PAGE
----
Cost or budget is the money set aside for a project to get the results you want. For example, if a client has RM1,000,000.00 to make a website, as the project manager, you need to make sure the project doesn’t spend more than that. Staying within the budget is important, or else you’ll spend more money than planned.

Before you start the project, it’s really important to figure out how much things will cost as accurately as you can. This helps you set a budget that you can use to track how much you’re spending as the project goes on. To estimate costs, you can look at things like the current market prices, quotes from suppliers, and what similar projects cost in the past.



The quality of a project depends on how well the final result meets what was expected. As a project manager, your job is to make sure the project is of good quality because this makes clients happy.

Quality is linked to three main parts of a project: scope (what the project is supposed to do), cost (how much money is available), and time (how long it should take). If you change any of these, it can affect the project’s quality. For example, if you change the scope, it might take more time and money, which could lower the quality. Also, if you want better quality, it usually costs more and takes longer, and might even change the scope of the project. So, these four parts – quality, scope, cost, and time – are all connected.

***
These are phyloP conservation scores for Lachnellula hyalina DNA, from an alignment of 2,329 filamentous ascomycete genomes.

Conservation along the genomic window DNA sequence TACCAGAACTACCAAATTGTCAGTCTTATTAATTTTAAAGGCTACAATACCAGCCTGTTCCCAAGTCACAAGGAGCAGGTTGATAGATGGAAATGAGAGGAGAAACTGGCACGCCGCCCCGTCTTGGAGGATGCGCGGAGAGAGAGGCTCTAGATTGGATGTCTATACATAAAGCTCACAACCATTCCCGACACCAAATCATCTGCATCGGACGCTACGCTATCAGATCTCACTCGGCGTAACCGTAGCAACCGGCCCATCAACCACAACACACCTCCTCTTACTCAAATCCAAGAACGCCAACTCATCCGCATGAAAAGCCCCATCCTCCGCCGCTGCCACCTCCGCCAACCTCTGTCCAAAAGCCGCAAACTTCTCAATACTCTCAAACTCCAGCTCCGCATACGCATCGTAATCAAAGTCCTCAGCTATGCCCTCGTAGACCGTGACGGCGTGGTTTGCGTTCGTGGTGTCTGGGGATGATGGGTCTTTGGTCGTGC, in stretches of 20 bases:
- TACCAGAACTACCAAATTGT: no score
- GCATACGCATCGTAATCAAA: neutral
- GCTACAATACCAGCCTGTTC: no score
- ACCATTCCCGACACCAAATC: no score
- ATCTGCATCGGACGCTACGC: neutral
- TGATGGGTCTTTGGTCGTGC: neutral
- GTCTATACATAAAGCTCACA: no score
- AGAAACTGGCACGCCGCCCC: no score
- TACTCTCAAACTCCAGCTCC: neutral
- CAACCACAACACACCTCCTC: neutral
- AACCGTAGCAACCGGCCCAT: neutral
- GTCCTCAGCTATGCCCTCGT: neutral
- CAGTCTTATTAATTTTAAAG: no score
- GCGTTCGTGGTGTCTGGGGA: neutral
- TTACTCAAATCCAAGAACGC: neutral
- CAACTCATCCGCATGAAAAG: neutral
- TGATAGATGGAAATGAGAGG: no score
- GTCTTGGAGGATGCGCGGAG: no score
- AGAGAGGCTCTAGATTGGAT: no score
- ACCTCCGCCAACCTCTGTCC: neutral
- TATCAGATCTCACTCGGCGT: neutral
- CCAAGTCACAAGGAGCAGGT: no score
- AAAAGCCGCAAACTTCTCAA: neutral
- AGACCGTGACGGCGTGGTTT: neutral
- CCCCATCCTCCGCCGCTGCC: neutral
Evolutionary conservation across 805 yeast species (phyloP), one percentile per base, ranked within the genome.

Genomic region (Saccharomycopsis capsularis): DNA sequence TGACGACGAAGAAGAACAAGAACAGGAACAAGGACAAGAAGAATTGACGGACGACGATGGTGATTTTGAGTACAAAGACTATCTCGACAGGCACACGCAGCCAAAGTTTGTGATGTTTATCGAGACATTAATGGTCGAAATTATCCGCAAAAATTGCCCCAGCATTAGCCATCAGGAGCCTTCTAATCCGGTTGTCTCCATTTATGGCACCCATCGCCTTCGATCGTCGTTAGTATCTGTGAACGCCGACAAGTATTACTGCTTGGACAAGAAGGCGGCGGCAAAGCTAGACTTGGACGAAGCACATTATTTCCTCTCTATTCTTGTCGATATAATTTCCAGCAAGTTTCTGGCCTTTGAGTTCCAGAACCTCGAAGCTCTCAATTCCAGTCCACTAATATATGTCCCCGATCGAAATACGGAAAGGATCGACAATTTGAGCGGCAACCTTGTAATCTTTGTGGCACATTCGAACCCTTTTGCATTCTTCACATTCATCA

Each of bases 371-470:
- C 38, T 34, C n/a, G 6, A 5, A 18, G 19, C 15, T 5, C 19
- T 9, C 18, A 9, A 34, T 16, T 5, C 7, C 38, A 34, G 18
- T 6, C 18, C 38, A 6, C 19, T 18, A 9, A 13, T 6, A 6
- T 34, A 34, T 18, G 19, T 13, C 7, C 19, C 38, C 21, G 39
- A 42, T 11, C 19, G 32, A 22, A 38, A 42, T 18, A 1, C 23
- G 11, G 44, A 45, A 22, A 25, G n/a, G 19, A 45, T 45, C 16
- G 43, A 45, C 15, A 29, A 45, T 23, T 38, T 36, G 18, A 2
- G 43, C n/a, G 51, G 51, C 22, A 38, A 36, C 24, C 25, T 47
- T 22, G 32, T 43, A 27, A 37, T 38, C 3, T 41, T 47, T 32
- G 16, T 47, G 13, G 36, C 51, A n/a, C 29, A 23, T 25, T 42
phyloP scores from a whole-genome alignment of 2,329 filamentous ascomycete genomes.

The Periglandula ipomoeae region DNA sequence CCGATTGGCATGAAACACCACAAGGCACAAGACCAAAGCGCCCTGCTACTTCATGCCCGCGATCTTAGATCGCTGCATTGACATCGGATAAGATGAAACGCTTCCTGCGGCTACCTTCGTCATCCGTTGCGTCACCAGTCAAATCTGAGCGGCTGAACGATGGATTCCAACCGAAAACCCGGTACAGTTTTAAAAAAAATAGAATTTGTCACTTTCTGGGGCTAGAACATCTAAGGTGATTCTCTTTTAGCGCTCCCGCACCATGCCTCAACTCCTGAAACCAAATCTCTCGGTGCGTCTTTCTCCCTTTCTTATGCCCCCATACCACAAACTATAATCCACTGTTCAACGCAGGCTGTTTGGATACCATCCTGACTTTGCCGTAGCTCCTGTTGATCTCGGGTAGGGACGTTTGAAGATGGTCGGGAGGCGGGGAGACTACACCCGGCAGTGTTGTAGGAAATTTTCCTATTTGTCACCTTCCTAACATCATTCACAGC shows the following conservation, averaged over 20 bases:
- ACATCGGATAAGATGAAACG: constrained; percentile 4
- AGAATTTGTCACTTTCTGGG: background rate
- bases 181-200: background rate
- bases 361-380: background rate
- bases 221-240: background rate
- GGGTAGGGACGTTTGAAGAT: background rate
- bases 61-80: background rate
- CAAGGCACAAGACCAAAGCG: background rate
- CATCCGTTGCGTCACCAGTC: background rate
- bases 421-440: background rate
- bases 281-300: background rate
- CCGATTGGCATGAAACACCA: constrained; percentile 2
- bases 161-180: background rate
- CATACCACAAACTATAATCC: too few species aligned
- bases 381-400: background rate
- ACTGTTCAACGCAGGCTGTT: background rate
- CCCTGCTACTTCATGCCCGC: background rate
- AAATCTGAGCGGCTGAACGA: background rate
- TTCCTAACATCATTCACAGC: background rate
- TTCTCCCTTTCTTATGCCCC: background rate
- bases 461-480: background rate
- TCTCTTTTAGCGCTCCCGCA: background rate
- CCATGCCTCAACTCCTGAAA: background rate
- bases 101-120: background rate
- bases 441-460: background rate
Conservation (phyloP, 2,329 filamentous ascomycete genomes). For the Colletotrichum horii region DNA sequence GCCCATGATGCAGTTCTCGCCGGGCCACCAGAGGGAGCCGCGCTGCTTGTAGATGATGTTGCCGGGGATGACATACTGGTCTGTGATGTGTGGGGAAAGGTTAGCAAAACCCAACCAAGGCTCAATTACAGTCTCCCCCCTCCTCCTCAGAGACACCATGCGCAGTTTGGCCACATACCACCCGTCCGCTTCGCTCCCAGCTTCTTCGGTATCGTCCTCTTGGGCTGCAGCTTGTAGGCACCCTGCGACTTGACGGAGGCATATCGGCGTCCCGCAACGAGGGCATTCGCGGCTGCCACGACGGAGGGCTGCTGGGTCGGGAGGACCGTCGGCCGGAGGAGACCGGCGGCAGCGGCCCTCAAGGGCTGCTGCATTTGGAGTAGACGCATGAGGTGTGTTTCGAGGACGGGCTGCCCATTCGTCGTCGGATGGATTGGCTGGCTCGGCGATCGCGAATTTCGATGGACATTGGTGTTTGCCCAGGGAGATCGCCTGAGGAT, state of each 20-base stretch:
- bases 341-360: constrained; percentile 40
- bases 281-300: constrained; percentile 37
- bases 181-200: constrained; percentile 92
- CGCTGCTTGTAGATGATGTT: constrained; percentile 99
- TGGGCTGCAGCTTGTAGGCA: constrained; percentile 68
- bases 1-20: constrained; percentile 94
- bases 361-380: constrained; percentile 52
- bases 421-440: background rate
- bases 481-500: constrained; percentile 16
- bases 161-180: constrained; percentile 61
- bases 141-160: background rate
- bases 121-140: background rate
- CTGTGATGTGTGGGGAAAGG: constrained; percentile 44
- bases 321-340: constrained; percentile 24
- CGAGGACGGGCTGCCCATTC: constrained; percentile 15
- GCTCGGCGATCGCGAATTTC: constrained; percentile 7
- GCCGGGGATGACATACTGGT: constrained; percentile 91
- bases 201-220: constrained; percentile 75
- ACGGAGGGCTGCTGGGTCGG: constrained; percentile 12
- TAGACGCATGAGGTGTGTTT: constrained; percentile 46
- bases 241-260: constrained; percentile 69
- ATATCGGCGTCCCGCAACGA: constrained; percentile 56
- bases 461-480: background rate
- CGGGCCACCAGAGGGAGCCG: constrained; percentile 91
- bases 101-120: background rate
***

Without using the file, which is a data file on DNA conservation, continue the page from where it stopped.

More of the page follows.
Resources, like people, equipment, and facilities, are really important for a project to succeed and they affect the budget a lot. They impact every other part of the project, like quality, time, and cost. So, it’s the project manager’s job to use resources well to keep everything else running smoothly. If resources aren’t used right, the project might end up with lower quality, take longer, or cost more than planned.

Also, it’s important to make sure that everyone on the team is working efficiently, but not so much that they get too tired. Using a good resource management tool can help. It lets you put the right resources on the right projects, use them effectively, and make smart choices based on good information.


6. Risks

Risks are things that could happen and affect a project, either in a good or bad way. As a project manager, you need to think about these risks all the time and have plans ready to deal with them. This might mean thinking about different situations to find the best way to handle things, or having backup plans ready.

Risks can be positive or negative. For example, a positive risk could be using a new technology that might help finish the project faster. This is a risk because it’s new and untested, but it could have good results. A negative risk could be something like team members leaving the project because they’re too stressed. This would cause problems for the project. You should always have a plan for things like this.



Project constraints are the main limits of a project, like how long it takes, how much it costs, and what risks are involved. Knowing about these constraints is important because they impact how well the project does.  There are many ways we should manage the project constraints. In our upcoming blog section, we shall discuss the 10 ways to manage the project constraints.